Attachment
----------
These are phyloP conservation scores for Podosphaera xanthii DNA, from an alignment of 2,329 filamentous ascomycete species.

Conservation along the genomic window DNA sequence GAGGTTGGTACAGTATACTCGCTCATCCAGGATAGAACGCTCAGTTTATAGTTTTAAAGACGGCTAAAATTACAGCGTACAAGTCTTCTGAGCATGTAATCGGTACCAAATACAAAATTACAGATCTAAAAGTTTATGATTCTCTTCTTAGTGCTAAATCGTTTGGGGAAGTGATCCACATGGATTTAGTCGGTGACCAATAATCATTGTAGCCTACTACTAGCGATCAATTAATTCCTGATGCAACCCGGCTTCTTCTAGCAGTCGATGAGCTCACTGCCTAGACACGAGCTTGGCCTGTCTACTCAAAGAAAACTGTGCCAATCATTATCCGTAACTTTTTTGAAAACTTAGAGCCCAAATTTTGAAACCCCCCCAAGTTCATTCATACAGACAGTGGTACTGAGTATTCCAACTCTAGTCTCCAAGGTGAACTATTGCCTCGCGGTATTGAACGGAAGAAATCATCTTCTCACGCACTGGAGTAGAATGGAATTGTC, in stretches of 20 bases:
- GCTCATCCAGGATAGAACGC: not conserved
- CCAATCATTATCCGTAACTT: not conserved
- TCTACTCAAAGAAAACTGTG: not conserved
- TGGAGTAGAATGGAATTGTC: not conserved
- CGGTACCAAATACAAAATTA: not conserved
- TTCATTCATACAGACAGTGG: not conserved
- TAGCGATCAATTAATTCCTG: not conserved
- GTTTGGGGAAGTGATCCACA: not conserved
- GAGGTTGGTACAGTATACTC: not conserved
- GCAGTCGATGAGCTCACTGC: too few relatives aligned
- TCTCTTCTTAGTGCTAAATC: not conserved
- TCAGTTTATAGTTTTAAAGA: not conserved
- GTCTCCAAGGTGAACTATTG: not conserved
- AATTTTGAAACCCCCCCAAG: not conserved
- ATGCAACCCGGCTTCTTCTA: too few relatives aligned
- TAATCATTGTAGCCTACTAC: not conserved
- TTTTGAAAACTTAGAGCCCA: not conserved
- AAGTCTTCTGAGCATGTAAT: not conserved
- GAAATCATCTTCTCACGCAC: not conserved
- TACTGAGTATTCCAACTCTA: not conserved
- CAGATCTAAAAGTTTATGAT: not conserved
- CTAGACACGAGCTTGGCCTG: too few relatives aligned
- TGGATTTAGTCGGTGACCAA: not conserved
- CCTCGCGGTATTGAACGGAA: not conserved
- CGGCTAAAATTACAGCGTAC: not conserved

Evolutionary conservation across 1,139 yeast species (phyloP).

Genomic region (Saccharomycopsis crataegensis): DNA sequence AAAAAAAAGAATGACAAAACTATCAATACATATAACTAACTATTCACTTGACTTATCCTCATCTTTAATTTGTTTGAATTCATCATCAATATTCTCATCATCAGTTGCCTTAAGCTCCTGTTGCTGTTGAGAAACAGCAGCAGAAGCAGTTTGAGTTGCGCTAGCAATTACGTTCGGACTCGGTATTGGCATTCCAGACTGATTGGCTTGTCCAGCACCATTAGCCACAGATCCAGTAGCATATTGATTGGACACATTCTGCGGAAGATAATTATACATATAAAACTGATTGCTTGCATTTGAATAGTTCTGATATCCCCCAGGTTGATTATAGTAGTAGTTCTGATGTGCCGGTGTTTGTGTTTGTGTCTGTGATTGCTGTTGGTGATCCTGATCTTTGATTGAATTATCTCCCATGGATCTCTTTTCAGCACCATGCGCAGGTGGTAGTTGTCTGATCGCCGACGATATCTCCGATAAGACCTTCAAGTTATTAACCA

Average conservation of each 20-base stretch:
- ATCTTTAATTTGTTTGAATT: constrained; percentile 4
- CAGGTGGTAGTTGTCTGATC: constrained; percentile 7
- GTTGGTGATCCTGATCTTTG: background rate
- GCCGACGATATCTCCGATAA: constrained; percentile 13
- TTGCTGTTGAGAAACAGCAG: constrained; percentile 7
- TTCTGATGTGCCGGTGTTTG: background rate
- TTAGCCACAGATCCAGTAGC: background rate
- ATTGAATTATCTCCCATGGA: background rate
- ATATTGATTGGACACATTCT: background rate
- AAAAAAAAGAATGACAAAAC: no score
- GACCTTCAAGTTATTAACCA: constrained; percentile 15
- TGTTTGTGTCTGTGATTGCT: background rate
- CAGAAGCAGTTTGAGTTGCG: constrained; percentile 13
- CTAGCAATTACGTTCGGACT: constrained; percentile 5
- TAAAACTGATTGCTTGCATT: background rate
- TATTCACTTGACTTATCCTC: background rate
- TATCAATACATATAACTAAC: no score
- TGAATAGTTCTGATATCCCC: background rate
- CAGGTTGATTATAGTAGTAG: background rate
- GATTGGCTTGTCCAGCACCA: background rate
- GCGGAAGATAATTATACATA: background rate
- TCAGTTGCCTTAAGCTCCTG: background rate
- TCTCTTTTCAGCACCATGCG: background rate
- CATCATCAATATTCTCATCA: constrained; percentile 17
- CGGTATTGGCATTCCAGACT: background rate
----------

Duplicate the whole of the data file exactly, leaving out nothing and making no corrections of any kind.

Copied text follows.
These are phyloP conservation scores for Podosphaera xanthii DNA, from an alignment of 2,329 filamentous ascomycete species.

Conservation along the genomic window DNA sequence GAGGTTGGTACAGTATACTCGCTCATCCAGGATAGAACGCTCAGTTTATAGTTTTAAAGACGGCTAAAATTACAGCGTACAAGTCTTCTGAGCATGTAATCGGTACCAAATACAAAATTACAGATCTAAAAGTTTATGATTCTCTTCTTAGTGCTAAATCGTTTGGGGAAGTGATCCACATGGATTTAGTCGGTGACCAATAATCATTGTAGCCTACTACTAGCGATCAATTAATTCCTGATGCAACCCGGCTTCTTCTAGCAGTCGATGAGCTCACTGCCTAGACACGAGCTTGGCCTGTCTACTCAAAGAAAACTGTGCCAATCATTATCCGTAACTTTTTTGAAAACTTAGAGCCCAAATTTTGAAACCCCCCCAAGTTCATTCATACAGACAGTGGTACTGAGTATTCCAACTCTAGTCTCCAAGGTGAACTATTGCCTCGCGGTATTGAACGGAAGAAATCATCTTCTCACGCACTGGAGTAGAATGGAATTGTC, in stretches of 20 bases:
- GCTCATCCAGGATAGAACGC: not conserved
- CCAATCATTATCCGTAACTT: not conserved
- TCTACTCAAAGAAAACTGTG: not conserved
- TGGAGTAGAATGGAATTGTC: not conserved
- CGGTACCAAATACAAAATTA: not conserved
- TTCATTCATACAGACAGTGG: not conserved
- TAGCGATCAATTAATTCCTG: not conserved
- GTTTGGGGAAGTGATCCACA: not conserved
- GAGGTTGGTACAGTATACTC: not conserved
- GCAGTCGATGAGCTCACTGC: too few relatives aligned
- TCTCTTCTTAGTGCTAAATC: not conserved
- TCAGTTTATAGTTTTAAAGA: not conserved
- GTCTCCAAGGTGAACTATTG: not conserved
- AATTTTGAAACCCCCCCAAG: not conserved
- ATGCAACCCGGCTTCTTCTA: too few relatives aligned
- TAATCATTGTAGCCTACTAC: not conserved
- TTTTGAAAACTTAGAGCCCA: not conserved
- AAGTCTTCTGAGCATGTAAT: not conserved
- GAAATCATCTTCTCACGCAC: not conserved
- TACTGAGTATTCCAACTCTA: not conserved
- CAGATCTAAAAGTTTATGAT: not conserved
- CTAGACACGAGCTTGGCCTG: too few relatives aligned
- TGGATTTAGTCGGTGACCAA: not conserved
- CCTCGCGGTATTGAACGGAA: not conserved
- CGGCTAAAATTACAGCGTAC: not conserved

Evolutionary conservation across 1,139 yeast species (phyloP).

Genomic region (Saccharomycopsis crataegensis): DNA sequence AAAAAAAAGAATGACAAAACTATCAATACATATAACTAACTATTCACTTGACTTATCCTCATCTTTAATTTGTTTGAATTCATCATCAATATTCTCATCATCAGTTGCCTTAAGCTCCTGTTGCTGTTGAGAAACAGCAGCAGAAGCAGTTTGAGTTGCGCTAGCAATTACGTTCGGACTCGGTATTGGCATTCCAGACTGATTGGCTTGTCCAGCACCATTAGCCACAGATCCAGTAGCATATTGATTGGACACATTCTGCGGAAGATAATTATACATATAAAACTGATTGCTTGCATTTGAATAGTTCTGATATCCCCCAGGTTGATTATAGTAGTAGTTCTGATGTGCCGGTGTTTGTGTTTGTGTCTGTGATTGCTGTTGGTGATCCTGATCTTTGATTGAATTATCTCCCATGGATCTCTTTTCAGCACCATGCGCAGGTGGTAGTTGTCTGATCGCCGACGATATCTCCGATAAGACCTTCAAGTTATTAACCA

Average conservation of each 20-base stretch:
- ATCTTTAATTTGTTTGAATT: constrained; percentile 4
- CAGGTGGTAGTTGTCTGATC: constrained; percentile 7
- GTTGGTGATCCTGATCTTTG: background rate
- GCCGACGATATCTCCGATAA: constrained; percentile 13
- TTGCTGTTGAGAAACAGCAG: constrained; percentile 7
- TTCTGATGTGCCGGTGTTTG: background rate
- TTAGCCACAGATCCAGTAGC: background rate
- ATTGAATTATCTCCCATGGA: background rate
- ATATTGATTGGACACATTCT: background rate
- AAAAAAAAGAATGACAAAAC: no score
- GACCTTCAAGTTATTAACCA: constrained; percentile 15
- TGTTTGTGTCTGTGATTGCT: background rate
- CAGAAGCAGTTTGAGTTGCG: constrained; percentile 13
- CTAGCAATTACGTTCGGACT: constrained; percentile 5
- TAAAACTGATTGCTTGCATT: background rate
- TATTCACTTGACTTATCCTC: background rate
- TATCAATACATATAACTAAC: no score
- TGAATAGTTCTGATATCCCC: background rate
- CAGGTTGATTATAGTAGTAG: background rate
- GATTGGCTTGTCCAGCACCA: background rate
- GCGGAAGATAATTATACATA: background rate
- TCAGTTGCCTTAAGCTCCTG: background rate
- TCTCTTTTCAGCACCATGCG: background rate
- CATCATCAATATTCTCATCA: constrained; percentile 17
- CGGTATTGGCATTCCAGACT: background rate